Partly true 2: “The European Institutions pushed Ireland into the EU-IMF programme.”  An unequivocal public indication by Europe that it would continue to underpin the liquidity needs of the Irish banking system might well have avoided the need for a programme – but it would not have avoided the need for austerity.  Such an assurance was not forthcoming in the period September-November 2010.  Indeed, as is now well known, the ECB indicated privately in November 2010, albeit not fully credibly, to the Irish Government that it could pull the plug on Irish bank liquidity if Ireland did not apply for a programme.  That said, already by the end of September 2010, Ireland actually stood to gain more from a programme than from trying to struggle along borrowing at the very high rates available to it by that stage.  Indeed, it was recognition of the unaffordability of such high spreads that induced the Irish Government to announce at the end of September its decision to stop borrowing for a period of months until rates improved (Figures 8 and 9 show the evolution of Irish and German Government 10–year bond yields). 

Myth 6: “Ireland would have been better off with an IMF-only loan.”  The experience and hard-headedness of the IMF staff certainly helped keep the initial and subsequent negotiations on track and may have helped avoid false steps.  But if the European Union means what I think it means, it also embraces a degree and extent of collegiality that make European institutions natural partners in financial assistance for a member state that has come under pressure from distrustful markets.  For Europe to decline such a role would be a great step backwards.  The member states of the European Union are bound together too closely for that.  Even if there have been missteps in the handling by European institutions of the Irish crisis – as for some others – I prefer to see this as teething problems.  While the terms and conditions of the overall European financial arrangements surrounding the Irish Programme at its outset can readily be criticised, they ended up in a different space, and justified the persistence of Ireland in staying with the Programme.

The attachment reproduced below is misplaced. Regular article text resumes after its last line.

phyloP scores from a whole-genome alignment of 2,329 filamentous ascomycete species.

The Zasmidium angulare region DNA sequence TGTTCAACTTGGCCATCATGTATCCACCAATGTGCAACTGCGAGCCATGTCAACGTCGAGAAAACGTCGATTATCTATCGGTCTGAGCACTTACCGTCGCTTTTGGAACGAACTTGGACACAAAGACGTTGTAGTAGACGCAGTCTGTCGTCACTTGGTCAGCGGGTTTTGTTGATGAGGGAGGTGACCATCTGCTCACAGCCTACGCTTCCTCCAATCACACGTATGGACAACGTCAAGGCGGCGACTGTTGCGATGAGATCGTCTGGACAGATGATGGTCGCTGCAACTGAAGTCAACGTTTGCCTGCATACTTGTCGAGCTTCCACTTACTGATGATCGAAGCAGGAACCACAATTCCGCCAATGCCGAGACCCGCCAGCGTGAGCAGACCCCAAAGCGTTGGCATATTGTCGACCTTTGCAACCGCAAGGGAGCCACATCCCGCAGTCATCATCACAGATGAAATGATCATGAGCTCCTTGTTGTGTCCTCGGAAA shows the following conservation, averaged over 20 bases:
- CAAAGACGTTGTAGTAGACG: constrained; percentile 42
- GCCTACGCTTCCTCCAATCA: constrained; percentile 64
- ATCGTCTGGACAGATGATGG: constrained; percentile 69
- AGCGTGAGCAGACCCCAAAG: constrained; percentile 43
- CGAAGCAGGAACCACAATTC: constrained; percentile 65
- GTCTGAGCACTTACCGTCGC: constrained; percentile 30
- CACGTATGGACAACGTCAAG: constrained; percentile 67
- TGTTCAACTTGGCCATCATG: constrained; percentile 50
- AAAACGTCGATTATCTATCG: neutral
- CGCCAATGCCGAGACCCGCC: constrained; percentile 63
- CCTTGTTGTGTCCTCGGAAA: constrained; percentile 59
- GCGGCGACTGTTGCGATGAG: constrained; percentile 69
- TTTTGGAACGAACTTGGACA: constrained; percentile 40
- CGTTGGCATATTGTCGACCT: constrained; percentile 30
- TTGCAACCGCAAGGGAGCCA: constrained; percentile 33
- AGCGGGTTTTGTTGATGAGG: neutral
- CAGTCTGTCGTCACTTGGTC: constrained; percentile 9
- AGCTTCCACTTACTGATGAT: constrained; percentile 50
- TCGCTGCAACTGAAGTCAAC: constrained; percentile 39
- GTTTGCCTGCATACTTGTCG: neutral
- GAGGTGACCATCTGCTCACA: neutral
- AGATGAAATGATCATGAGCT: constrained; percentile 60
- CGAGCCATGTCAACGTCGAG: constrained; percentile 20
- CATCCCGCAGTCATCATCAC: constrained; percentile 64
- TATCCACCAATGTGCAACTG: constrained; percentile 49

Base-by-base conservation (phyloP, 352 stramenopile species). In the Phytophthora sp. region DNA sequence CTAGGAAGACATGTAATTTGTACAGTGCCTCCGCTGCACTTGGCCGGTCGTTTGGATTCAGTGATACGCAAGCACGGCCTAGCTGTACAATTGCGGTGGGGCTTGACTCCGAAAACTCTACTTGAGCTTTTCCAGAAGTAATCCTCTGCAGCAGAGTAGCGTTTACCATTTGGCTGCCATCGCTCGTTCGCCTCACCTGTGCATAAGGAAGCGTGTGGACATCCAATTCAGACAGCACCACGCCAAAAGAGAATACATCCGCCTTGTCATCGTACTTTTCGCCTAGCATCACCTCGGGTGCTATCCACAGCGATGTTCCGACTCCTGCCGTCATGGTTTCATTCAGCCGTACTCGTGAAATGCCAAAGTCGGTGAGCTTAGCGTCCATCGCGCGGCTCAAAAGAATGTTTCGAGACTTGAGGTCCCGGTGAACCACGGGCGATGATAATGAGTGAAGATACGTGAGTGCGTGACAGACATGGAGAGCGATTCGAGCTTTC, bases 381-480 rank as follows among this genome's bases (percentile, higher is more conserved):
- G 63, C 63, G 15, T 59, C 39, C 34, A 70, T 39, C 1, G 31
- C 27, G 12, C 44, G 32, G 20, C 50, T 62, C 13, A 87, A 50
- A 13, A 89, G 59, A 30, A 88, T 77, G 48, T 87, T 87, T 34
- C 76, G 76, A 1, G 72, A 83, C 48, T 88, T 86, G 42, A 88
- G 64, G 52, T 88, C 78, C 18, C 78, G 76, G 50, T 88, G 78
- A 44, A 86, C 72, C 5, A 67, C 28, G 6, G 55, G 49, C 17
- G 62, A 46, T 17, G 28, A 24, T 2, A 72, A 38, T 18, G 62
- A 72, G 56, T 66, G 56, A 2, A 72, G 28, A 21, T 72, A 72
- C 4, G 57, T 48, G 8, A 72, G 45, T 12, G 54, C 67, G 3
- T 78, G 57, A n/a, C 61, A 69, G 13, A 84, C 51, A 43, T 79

Partly true 3: “Ireland did not lose its sovereignty in the bailout process.”  As for sovereignty, the loss of its ability to finance the pre-existing level of public spending (along with the repaying the creditors of the banks) came as a result of the emerging fiscal and debt imbalance, not from the bailout.  Availability of bail-out funds enabled a slower fiscal adjustment than would have been possible without the bail-out and resulted in a smaller overall amount of “austerity”.  The steps taken by the EU and IMF to protect their interests in recoverability of the sums lent in terms of policy conditionality were – as always – robust, but they in the end, as mentioned, did not include linkages to unrelated matters of divergent interest.  Aside from the issue of the bail-in of bank debt, the ingredients of the fiscal adjustment actually adopted were already in the priority list prepared by Irish officials and part of the national economic debate long before the arrival of the Troika; as such they cannot be thought of as wholly external impositions.  Emblematic here is the rapid reversal of the Troika’s proposal for a cut in the minimum wage: although actually included in the Government's four year plan announced pre-Programme, this cut had not really been an accepted national policy priority and did not stick.  So yes, a tight budget constraint was suddenly imposed by the crisis and national politicians had much less room for manoeuvre during the programme’s disbursement period, but in Ireland this did not result in a violation of the political system’s capacity to choose between viable alternatives within the available budgetary resources. 


What has struck me about the Irish bailout and others is not so much the loss of national sovereignty as the extent to which the shared sovereignty of the European Union and the eurosystem was strained by the scale of the financial commitments involved and the loss of trust that was generated by the rapid emergence of these commitments.  

Yes the ECB extended sums totalling well over 100 per cent of Ireland’s GDP to the Irish banking system – the bulk of which has now already been repaid – but having done so it seemed to suffer a transitory lack of confidence that, despite early fiscal and regulatory action, the national authorities would bring things under control.  

In addition, some steps were taken for the sake of avoiding spillovers, and not specifically in the interest of Ireland.  

On the whole, though, it is now beyond doubt that the interest and maturity terms that were ultimately arrived at for covering the financial commitments are such as to have made the whole operation a very good net success for the Irish people – and for Europe.

But I also think that the experience highlights remaining gaps in the institutional structure of Europe (even after creation of the Banking Union which takes bank supervision and resolution out of domestic hands): less than a fiscal union, more than a currency union, it has survived a severe and divisive asymmetric shock which has highlighted the importance of further institutional development.


1 Without access to the private financial markets, the Irish Government would have had to constrain spending suddenly and drastically.  In addition, without support from the ECB it would not have been able to continue in the euro.

See Also:

Press Release Archive